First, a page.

A golden retriever failed to fetch Best In Show at Westminster again.
Many Westminster Kennel Club Dog Show watchers were on the edge of their seats Tuesday night when Daniel, a 5-year-old golden from Ligonier, Pa. , won the sporting group. It was the first time since 2006 that a golden retriever was advancing to the final round for that coveted blue ribbon to be named top dog.
While golden retrievers are consistently among the top three most beloved dog breeds in America (Labrador retrievers have been No. 1, followed by German shepherds for the past several years), the friendly canines with the golden coats have never won Westminster’s top prize since they first began competing in the elite canine competition in 1927.
And the crowd at Madison Square Garden in New York City — not to mention the armchair critics on Twitter /zigman2/quotes/203180645/composite TWTR +1.99% — thought Daniel was about to make Westminster history. “Golden retriever for best in show or we f—-ing riot,” posted one viewer before the night’s main event. Another person tweeting from the MSG audience said the arena was “losing its mind” over Daniel.
But Daniel was up against some stiff canine competition for the night’s biggest award. The magnificent seven that made it to the final round also included Conrad, a charismatic Shetland sheepdog; Bono, a Havanese with a flowing coat — and Siba, the stand-out standard poodle who had made headlines the day before for chowing down on a McDonald’s /zigman2/quotes/203508018/composite MCD -0.07% chicken sandwich before going on to win its breed.
Still, while the judge was making his final Best In Show decision, the crowd at Madison Square Garden could be heard chanting, “Daniel! Daniel!” And there were some scattered boos when the poodle pawed the night’s big prize. Many viewers at home barked their displeasure on Twitter under the hashtag #DanielWasRobbed as“Daniel” and “golden retriever” also started trending.
Others got political, drawing parallels between their Best In Show disappointment and the presidential race, including Tuesday night’s New Hampshire primary.
Dog lovers were also frustrated last year when Burns, a longhaired dachshund, lost the purebred pageant’s top prize. The 2019 blue ribbon was pinned on King, a wire fox terrier. That breed has taken the dog show circuit’s most coveted crown 15 times. Poodles have won Westminster 10 times, while standard poodles like Siba have won five times.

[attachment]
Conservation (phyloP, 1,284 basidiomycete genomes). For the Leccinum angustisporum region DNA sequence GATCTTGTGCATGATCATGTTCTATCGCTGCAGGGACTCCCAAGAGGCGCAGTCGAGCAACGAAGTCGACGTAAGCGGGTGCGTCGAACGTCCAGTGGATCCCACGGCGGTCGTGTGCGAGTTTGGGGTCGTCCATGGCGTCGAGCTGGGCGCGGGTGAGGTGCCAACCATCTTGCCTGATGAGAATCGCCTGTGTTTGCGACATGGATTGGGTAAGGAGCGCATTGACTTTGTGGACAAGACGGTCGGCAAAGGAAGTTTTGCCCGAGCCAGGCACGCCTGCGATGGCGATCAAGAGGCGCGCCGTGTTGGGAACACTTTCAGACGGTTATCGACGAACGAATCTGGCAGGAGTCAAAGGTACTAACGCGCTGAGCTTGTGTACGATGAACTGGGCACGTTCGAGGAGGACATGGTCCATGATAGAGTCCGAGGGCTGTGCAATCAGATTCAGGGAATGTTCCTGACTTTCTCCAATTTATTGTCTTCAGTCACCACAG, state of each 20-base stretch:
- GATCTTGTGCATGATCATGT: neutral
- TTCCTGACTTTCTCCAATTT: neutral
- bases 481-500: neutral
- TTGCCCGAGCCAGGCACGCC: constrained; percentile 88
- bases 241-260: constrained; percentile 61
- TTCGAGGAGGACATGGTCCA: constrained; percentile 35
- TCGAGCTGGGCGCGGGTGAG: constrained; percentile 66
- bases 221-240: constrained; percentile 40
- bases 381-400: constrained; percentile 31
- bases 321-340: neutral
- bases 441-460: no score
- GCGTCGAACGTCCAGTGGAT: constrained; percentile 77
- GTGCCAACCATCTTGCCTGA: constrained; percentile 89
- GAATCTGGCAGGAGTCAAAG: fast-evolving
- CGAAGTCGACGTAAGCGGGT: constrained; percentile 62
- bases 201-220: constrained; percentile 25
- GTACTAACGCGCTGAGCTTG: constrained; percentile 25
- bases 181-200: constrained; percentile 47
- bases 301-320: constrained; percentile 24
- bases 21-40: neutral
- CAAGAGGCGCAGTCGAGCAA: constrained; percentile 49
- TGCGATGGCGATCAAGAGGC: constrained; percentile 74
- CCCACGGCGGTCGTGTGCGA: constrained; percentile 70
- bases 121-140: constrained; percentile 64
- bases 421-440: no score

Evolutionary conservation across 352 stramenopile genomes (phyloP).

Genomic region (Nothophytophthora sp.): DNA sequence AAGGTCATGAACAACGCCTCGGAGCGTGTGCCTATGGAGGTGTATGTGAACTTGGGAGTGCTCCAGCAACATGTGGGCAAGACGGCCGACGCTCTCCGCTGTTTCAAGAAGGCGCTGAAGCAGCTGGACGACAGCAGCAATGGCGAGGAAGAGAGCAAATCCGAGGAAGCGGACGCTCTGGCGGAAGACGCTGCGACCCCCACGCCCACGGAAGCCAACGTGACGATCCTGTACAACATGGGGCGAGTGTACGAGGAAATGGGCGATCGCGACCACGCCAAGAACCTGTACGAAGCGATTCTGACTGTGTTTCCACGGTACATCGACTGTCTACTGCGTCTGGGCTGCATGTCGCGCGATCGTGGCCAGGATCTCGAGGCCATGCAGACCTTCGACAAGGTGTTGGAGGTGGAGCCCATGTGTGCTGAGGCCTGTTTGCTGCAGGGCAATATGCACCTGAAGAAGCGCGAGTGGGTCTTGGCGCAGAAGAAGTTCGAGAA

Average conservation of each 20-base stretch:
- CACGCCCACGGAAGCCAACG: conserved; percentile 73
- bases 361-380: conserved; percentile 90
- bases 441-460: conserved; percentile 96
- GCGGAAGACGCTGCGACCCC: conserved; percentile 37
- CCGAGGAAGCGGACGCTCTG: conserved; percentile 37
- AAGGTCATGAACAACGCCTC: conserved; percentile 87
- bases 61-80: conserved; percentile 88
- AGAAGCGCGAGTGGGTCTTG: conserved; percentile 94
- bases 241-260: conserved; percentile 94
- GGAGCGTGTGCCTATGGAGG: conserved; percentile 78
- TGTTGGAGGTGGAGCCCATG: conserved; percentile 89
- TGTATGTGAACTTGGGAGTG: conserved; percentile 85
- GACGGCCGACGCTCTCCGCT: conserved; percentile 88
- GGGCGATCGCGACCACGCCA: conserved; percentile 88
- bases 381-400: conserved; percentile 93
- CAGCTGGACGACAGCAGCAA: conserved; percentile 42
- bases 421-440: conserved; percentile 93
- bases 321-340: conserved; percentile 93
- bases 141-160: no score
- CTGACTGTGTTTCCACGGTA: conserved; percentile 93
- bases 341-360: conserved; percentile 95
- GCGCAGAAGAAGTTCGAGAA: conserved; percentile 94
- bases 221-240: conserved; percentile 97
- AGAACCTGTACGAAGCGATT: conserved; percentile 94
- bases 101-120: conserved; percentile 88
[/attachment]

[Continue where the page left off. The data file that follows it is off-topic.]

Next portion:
So why don’t popular breeds like golden retrievers and dachshunds win as much as seemingly “fancier” pooches like poodles and wire fox terriers? In fact, the New York Times notes that no Labrador retriever, golden retriever or French bulldog has ever won the title, and the only times a German shepherd won were in 2017 and 1987.
Well, the Times also reported that when these breeds become so popular, that means that a lot more of them are bred. And larger breed gene pools make it harder to set a brand standard that dog show judges can follow to pick the perfect specimen. What’s more, many best in show judges aren’t as familiar with the breeding of some of these more crowd-pleasing dogs, like retrievers, dachshunds and bulldogs, as they are with terriers, which can affect the outcome.
Regardless of the outcome, the seven pedigreed finalists — and all 2,500 dogs from more than 200 different breeds that competed this year — did a very good job. And it’s not like anyone missed out on prize money. Although owners competing in the dog show circuit can drop more than $250,000 a year on entry fees, travel, grooming and more, Westminster doesn’t offer prize money . The real pay off comes in breeding your prizewinner, since pedigree puppies can cost $100,000 a piece.
And, of course, the bragging rights are priceless.